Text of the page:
As a result of VPS hosting's hybrid nature, its cost isn't quite as low as shared hosts' fees, but it's not nearly as high as dedicated hosts' fees. You can expect to pay between $20 per month and $100 per month, depending on the configuration. Shared web hosting, on the other hand, is extremely cheap hosting; you can often set up shop for less than $10 per month. Dedicated web hosting will typically set you back $100 per month or more.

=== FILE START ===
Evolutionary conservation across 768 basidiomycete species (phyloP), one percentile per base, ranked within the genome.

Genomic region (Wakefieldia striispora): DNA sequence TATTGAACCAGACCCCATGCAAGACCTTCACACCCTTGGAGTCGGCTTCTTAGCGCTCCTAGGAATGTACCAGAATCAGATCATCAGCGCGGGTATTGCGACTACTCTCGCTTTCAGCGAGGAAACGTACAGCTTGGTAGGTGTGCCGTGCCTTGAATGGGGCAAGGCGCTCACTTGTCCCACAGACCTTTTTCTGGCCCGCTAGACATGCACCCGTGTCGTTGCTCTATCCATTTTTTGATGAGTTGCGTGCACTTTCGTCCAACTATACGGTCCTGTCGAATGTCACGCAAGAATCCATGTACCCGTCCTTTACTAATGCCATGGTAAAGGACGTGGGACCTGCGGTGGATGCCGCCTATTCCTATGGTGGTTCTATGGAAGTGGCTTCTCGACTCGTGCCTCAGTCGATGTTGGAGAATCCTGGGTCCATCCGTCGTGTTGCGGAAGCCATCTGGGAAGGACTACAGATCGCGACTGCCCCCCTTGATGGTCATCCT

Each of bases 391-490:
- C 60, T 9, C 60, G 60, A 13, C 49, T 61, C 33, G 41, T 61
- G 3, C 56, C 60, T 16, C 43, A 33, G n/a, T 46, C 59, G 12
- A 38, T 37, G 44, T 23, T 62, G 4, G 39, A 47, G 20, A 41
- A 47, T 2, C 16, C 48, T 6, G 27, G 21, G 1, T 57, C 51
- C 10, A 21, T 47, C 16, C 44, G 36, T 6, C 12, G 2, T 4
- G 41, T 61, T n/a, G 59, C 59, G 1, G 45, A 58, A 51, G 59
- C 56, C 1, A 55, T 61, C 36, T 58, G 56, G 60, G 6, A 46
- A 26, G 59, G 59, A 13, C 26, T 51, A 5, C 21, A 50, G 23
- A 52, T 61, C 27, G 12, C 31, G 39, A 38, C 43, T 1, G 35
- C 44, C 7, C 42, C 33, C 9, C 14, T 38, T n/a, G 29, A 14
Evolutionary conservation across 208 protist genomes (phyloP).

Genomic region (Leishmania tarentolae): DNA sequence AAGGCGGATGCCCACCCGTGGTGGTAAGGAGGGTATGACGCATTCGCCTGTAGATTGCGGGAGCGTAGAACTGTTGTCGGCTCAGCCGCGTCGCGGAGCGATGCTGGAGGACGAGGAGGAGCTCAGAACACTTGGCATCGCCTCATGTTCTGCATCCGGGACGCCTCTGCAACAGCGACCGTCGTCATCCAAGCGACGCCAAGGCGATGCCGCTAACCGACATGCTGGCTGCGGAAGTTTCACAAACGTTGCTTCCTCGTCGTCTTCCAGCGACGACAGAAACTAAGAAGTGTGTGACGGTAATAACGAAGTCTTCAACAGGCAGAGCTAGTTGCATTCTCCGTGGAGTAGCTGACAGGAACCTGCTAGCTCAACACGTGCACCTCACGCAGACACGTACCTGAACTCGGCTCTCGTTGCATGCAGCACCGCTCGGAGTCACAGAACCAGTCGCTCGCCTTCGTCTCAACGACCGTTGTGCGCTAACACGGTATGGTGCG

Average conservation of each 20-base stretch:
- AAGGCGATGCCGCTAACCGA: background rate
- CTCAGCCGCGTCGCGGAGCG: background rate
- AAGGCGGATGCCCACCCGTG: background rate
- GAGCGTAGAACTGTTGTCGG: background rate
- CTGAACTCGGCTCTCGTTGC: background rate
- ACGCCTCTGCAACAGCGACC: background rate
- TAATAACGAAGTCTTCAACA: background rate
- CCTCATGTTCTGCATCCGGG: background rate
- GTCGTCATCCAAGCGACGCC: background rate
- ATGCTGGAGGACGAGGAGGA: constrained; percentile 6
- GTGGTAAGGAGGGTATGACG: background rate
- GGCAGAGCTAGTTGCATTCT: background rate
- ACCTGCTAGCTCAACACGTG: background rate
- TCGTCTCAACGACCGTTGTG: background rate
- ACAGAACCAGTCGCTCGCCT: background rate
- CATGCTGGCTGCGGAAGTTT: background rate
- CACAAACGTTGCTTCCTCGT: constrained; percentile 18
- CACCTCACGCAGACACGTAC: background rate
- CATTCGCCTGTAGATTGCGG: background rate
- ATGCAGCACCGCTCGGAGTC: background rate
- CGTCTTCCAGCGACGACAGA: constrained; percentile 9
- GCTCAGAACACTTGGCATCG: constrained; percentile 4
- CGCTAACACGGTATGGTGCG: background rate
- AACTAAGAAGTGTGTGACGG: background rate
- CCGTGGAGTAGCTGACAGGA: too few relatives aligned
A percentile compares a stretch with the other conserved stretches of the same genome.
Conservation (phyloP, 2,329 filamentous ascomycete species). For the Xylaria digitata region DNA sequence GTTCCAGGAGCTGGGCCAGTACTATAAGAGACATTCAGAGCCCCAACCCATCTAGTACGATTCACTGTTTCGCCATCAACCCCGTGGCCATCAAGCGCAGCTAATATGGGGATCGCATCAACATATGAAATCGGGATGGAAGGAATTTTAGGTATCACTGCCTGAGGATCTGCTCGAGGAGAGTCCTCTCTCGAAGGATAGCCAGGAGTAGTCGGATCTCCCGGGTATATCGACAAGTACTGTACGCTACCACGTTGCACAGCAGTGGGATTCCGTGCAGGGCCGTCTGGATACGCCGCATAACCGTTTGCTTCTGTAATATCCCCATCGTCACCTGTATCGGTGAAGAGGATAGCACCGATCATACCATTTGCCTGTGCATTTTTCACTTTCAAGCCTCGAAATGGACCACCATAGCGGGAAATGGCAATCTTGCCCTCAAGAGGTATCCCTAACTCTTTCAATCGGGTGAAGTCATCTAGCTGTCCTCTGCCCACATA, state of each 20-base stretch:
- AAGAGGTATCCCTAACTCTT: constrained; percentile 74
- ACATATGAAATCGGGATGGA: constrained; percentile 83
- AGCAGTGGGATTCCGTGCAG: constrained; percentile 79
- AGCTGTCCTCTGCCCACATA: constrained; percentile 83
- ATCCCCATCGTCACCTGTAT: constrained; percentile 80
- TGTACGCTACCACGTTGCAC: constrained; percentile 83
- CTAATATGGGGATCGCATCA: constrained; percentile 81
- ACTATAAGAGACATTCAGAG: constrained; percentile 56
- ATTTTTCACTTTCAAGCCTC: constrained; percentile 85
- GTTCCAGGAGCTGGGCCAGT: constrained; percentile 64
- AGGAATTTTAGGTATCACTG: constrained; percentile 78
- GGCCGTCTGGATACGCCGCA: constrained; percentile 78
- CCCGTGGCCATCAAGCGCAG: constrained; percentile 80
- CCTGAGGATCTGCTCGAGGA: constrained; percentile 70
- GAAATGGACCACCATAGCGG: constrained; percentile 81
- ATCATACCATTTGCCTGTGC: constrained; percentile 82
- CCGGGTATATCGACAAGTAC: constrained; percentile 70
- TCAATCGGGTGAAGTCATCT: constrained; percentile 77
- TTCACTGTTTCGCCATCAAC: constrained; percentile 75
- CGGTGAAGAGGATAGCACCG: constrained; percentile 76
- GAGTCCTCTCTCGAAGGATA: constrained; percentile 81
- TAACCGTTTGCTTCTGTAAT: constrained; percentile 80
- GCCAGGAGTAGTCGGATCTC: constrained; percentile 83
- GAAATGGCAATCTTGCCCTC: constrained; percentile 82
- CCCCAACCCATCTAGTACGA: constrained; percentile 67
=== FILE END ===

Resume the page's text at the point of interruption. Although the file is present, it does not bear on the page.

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Once you register your website's domain name, it's time to start picking the specs for your server. Web hosts typically offer multiple VPS plans that have varying amounts of email capability, RAM, storage, CPU power, domain hosting, and monthly data transfers. The plans typically include website builders that let you quickly create a face for your site without much—or even any—coding required. A solid web host should offer at least 4GB of RAM, 100GB of storage, and an ample volume of monthly data transfers. If you expect a significant amount of website growth, then you should look for a web host that has as many unlimited offerings as possible. For example, Hostwinds—the PCMag Editors' Choice for VPS hosting—offers unlimited email, domains, and monthly data transfers. Note, however, that as with all unlimited service offerings, you really need to read the fine print to make sure that what you mean by unlimited and what the hosting service means by it.